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British Airways puts thousands on furlough after delays to travel

FILE PHOTO: A British Airways plane taxis past tail fins of parked aircraft near Terminal 5 at Heathrow Airport in London, Britain, March 14, 2020. REUTERS/Simon Dawson/File Photo
The airline confirmed that a large number of its workers are back on furlough (Picture: Reuters)

British Airways has furloughed thousands of staff members because of delays to international travel resuming.

The airline confirmed that a large number of its workers – including management staff – have been put back onto the scheme.

British Airways had begun to bring people back ahead of the easing of restrictions on foreign holidays on May 17.

However, no top holiday destinations were put on the green list, meaning travellers returning from places such as France, Spain, Italy and now Portugal must quarantine at home for 10 days.

Thousands of holidaymakers in Portugal had to fly home early to avoid quarantine restrictions after the Government moved the country from green to amber at short notice earlier this week.

Official advice remains not to visit amber countries for leisure.

This has meant the travel industry is now almost at a standstill as the majority of people are choosing not to travel.

A large number of British Airways staff were already on furlough before the latest round of furloughs took place, it is understood.

Airline passengers await their flights inside Terminal 4 at Heathrow airport, west of London, 29 January 2007, while a British Airways aircraft is parked on the apron. British Airways held last-ditch talks with unions Monday aimed at heading off a two-day cabin crew strike which threatens passenger chaos and a huge bill for the airline. The talks, with BA battling to prevent the the cancellation of over 1,000 flights Tuesday and Wednesday, resumed after failing to make headway over the weekend, said a company spokesman. Industry analysts have estimated that the walkout will cost BA around 30 million pounds (60 million dollars, 45 million euros) in lost revenue and other expenditure. In addition it could also cost the wider economy 2.5 million pounds a day, said one business analyst. (Photo by Adrian DENNIS / AFP) (Photo credit should read ADRIAN DENNIS/AFP via Getty Images)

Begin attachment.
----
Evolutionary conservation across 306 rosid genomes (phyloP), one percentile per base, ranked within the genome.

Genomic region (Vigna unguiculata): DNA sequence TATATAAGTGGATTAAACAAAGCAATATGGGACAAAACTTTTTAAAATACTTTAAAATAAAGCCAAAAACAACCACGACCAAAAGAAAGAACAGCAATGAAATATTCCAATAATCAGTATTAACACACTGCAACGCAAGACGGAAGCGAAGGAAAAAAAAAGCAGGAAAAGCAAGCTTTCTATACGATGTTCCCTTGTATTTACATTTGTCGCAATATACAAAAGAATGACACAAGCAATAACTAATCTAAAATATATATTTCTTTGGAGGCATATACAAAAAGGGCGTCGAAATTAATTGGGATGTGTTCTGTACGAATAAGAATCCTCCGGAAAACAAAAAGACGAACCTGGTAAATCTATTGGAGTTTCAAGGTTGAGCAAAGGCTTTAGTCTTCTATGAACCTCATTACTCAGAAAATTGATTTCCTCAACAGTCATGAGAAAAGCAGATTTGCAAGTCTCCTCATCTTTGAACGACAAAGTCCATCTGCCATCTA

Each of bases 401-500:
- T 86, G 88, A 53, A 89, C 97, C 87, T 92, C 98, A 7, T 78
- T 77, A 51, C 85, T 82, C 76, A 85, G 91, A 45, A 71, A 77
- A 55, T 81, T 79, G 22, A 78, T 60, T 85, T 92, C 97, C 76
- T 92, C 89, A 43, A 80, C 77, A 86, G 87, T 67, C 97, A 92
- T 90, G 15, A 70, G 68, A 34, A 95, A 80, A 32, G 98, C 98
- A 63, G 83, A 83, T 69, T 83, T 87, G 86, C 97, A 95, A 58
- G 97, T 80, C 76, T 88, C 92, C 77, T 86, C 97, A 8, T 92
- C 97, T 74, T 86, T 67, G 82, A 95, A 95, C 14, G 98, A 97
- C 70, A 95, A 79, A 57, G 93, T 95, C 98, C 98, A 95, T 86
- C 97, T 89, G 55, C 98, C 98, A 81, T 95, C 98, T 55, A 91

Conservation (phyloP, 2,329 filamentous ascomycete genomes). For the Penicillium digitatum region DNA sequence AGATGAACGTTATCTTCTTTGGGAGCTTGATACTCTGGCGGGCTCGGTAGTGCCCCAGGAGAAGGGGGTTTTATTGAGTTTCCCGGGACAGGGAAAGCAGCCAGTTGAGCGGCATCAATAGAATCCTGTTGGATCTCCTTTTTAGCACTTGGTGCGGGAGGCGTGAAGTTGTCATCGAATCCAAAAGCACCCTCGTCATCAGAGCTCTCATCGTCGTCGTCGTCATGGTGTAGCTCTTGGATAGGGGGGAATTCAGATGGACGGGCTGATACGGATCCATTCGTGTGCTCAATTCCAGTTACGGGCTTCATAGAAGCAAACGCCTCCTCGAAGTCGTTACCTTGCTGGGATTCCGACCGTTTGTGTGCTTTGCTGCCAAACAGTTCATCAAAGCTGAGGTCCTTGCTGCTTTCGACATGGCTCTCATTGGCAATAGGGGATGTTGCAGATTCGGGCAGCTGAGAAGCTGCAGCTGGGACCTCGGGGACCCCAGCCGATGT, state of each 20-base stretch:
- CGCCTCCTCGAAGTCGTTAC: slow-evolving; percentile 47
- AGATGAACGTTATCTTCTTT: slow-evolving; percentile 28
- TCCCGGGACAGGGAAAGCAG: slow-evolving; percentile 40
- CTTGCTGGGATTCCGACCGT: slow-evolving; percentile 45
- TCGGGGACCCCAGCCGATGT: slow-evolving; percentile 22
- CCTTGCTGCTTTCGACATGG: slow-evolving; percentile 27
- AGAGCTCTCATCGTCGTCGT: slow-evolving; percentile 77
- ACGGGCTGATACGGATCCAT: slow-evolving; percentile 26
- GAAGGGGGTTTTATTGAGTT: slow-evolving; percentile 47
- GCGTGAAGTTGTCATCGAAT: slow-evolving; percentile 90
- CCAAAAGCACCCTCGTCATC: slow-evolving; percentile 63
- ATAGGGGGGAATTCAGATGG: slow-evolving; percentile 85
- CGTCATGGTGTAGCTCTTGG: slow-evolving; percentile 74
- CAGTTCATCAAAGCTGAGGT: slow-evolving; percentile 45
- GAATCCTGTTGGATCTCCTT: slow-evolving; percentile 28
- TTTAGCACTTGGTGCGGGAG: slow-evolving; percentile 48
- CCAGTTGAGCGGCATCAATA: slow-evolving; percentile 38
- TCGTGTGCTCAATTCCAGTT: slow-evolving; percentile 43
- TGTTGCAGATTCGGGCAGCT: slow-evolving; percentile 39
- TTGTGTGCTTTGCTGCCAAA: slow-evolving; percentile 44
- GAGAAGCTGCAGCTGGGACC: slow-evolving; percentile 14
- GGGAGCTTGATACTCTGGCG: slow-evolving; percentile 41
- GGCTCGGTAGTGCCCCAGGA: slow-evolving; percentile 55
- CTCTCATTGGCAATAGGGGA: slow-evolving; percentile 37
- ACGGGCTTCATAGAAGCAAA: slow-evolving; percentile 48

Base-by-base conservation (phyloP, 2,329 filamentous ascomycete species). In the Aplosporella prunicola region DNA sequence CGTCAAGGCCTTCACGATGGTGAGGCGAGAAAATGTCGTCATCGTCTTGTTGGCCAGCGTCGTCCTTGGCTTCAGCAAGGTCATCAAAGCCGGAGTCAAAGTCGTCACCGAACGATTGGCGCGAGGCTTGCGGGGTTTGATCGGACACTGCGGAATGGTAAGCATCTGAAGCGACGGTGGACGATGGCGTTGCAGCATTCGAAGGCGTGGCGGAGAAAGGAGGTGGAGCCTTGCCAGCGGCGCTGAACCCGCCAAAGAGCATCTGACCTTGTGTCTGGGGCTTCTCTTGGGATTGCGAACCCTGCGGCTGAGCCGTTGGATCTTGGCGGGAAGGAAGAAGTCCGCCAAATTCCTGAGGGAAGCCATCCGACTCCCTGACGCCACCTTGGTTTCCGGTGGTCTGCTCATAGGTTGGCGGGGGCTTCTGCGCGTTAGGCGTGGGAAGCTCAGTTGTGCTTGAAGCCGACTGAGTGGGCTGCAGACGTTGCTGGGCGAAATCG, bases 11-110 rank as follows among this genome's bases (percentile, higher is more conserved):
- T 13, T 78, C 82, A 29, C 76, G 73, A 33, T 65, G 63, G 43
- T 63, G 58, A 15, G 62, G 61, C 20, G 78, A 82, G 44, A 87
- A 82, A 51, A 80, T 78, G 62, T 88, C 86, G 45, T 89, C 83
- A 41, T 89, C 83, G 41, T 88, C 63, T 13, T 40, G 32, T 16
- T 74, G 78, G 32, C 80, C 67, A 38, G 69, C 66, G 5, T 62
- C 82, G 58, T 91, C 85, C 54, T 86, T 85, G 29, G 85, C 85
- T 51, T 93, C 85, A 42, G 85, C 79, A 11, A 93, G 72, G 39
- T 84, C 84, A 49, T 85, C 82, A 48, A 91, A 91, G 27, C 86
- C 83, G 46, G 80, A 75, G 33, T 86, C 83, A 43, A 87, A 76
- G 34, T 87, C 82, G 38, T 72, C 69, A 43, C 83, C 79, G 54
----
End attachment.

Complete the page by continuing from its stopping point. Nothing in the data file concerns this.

No top holiday destinations are on the green list so many workers have been put back on furlough (Picture: AFP via Getty)
Cabin Crew, employed by British Airways, a unit of International Consolidated Airlines Group SA (IAG), walk through Terminal 5 at London Heathrow Airport, as British Airways Plc and cabin crew representatives are holding talks aimed at stopping strikes, in London, U.K., on Monday, Dec. 19, 2016. It is one of a number of industrial disputes that have hit the U.K. this holiday season, with strikes scheduled for the railway network, mail service and airport baggage handling. Photographer: Jason Alden/Bloomberg via Getty Images
BA is hoping international travel can resume soon (Picture: Getty Images)

Many will go onto the flexible furlough scheme and work part-time, in the hope international travel will resume in full soon.

The firm has called for the Government to open international travel ‘as soon as possible’ and add ‘low-risk’ nations such as the United States to its green list.

A British Airways spokesman said: ‘Like many companies we’re using the furlough scheme to protect jobs during this unprecedented crisis.

‘However, it’s vital the Government follows its risk-based framework to reopen international travel as soon as possible, putting more low-risk countries, like the US, on its green list at the next available opportunity’.

It comes as Airlines UK, a trade association representing UK carriers, argued furlough support for aviation workers should be extended until April next year.

In a letter to Chancellor Rishi Sunak, the industry body said airlines have made pre-tax losses running into billions of pounds and announced more than 30,000 job cuts during the coronavirus pandemic.

Airlines burn through big budgets when not operating because of engineering, safety and maintenance costs, and this decision is thought to be an attempt to save cash.

The furlough scheme, which pays up to 80% of wages, is due to end in September, but the letter called for it to be extended until the end of April 2022.

Get in touch with our news team by emailing us at webnews@metro.co.uk.

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